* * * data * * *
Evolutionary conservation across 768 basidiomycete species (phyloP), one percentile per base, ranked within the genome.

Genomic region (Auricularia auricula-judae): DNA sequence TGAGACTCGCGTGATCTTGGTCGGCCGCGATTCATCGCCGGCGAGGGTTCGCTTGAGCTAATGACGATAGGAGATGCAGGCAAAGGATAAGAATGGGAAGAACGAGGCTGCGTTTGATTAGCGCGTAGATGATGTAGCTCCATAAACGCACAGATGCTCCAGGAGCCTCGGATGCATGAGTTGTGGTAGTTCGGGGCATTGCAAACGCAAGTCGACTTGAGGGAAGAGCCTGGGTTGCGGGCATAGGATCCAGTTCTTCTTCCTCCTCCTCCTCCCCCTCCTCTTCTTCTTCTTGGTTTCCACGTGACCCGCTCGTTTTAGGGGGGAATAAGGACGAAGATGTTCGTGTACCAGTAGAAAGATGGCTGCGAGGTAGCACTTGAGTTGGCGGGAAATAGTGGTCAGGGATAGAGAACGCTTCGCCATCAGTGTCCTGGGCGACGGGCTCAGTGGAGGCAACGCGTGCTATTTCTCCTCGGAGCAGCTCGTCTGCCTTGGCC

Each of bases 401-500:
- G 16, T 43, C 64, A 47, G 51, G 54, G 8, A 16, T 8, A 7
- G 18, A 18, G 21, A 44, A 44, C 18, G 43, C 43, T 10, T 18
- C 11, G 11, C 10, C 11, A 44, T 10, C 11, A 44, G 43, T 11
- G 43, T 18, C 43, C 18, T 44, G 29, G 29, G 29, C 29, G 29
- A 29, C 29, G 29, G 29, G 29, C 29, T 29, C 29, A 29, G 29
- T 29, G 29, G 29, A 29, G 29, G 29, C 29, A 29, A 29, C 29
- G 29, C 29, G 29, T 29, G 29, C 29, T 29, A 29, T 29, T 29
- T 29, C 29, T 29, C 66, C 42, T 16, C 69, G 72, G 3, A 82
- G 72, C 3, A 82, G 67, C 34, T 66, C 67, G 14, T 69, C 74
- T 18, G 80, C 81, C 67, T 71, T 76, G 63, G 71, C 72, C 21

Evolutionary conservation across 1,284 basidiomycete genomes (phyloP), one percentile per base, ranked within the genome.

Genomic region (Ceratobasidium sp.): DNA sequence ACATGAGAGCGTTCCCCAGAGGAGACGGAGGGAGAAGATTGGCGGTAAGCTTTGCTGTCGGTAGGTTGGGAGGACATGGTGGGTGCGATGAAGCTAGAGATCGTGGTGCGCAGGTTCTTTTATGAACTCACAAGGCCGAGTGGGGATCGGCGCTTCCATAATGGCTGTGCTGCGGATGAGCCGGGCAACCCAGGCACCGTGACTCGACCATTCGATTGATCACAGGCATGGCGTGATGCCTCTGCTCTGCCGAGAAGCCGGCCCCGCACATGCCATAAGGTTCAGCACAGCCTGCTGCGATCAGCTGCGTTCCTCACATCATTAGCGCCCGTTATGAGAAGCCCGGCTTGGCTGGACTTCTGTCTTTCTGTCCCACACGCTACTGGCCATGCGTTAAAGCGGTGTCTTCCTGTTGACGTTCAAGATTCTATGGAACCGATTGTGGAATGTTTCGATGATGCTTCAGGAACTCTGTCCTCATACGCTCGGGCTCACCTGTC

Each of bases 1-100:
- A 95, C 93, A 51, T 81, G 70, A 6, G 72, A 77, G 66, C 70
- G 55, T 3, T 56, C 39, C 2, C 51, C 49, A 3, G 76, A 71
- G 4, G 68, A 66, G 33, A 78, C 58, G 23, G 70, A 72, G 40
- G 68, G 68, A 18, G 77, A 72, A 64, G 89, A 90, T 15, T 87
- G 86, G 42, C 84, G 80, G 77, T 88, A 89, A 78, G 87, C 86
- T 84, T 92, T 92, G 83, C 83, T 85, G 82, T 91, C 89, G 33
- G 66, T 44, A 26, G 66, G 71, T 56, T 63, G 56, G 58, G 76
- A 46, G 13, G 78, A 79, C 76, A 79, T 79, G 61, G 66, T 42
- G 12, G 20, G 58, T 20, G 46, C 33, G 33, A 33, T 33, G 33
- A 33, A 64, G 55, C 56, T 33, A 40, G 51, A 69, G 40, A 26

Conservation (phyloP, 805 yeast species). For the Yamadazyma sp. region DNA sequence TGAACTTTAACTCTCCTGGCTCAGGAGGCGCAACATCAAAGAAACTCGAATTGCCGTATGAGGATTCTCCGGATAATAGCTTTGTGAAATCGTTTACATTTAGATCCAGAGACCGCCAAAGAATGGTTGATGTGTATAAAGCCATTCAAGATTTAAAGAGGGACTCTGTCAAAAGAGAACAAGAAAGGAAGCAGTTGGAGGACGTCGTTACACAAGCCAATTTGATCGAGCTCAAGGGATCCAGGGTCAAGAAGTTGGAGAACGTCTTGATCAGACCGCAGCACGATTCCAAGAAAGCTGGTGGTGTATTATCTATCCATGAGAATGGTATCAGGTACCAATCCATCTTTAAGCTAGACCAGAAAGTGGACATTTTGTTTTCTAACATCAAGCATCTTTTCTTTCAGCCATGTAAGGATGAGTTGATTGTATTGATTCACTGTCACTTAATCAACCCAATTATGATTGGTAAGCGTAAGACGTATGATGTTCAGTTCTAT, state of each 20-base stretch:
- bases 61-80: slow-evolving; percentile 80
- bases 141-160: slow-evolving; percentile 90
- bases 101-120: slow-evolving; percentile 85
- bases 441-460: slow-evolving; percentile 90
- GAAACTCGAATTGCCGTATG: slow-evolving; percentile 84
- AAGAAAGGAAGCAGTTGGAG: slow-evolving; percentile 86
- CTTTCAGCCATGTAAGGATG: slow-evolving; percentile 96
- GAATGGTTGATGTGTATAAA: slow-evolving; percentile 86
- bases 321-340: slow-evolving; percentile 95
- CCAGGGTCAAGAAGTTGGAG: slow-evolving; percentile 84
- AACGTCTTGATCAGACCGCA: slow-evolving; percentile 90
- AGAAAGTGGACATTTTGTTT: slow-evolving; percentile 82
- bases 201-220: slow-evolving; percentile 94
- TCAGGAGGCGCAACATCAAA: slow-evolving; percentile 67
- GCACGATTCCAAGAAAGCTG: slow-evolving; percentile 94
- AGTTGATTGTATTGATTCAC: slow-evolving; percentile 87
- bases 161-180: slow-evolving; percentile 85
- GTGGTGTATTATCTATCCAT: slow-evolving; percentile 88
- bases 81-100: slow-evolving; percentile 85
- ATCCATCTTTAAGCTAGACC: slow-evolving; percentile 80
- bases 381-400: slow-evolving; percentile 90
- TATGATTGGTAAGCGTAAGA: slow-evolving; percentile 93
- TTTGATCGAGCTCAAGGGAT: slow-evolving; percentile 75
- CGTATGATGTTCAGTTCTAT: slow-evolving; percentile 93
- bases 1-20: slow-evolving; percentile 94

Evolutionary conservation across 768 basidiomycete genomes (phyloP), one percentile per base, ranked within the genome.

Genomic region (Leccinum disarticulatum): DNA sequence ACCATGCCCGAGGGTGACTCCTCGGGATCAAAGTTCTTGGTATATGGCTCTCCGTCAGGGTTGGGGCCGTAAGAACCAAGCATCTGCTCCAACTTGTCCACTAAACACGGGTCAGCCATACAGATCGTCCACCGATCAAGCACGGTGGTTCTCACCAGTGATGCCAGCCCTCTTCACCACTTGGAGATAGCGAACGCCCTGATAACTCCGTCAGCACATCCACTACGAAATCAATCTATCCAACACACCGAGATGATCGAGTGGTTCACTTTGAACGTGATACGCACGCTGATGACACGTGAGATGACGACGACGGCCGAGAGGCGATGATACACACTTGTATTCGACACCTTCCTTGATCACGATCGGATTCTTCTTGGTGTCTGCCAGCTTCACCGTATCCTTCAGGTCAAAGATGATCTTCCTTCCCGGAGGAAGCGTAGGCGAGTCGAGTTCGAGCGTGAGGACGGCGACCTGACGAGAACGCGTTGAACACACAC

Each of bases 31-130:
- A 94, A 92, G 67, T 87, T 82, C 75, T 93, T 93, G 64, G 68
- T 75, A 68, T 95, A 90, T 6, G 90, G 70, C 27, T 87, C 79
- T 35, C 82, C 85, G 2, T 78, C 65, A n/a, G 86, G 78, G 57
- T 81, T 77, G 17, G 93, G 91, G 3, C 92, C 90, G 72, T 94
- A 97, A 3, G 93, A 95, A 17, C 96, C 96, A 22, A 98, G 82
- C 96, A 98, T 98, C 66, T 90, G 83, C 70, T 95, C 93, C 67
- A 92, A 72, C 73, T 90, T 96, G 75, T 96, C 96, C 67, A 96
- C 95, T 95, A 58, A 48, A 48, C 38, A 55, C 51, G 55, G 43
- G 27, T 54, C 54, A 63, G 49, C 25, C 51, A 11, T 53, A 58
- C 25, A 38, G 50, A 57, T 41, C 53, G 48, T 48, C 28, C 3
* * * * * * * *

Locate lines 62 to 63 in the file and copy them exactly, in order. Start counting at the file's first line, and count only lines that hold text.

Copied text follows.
- A 92, A 72, C 73, T 90, T 96, G 75, T 96, C 96, C 67, A 96
- C 95, T 95, A 58, A 48, A 48, C 38, A 55, C 51, G 55, G 43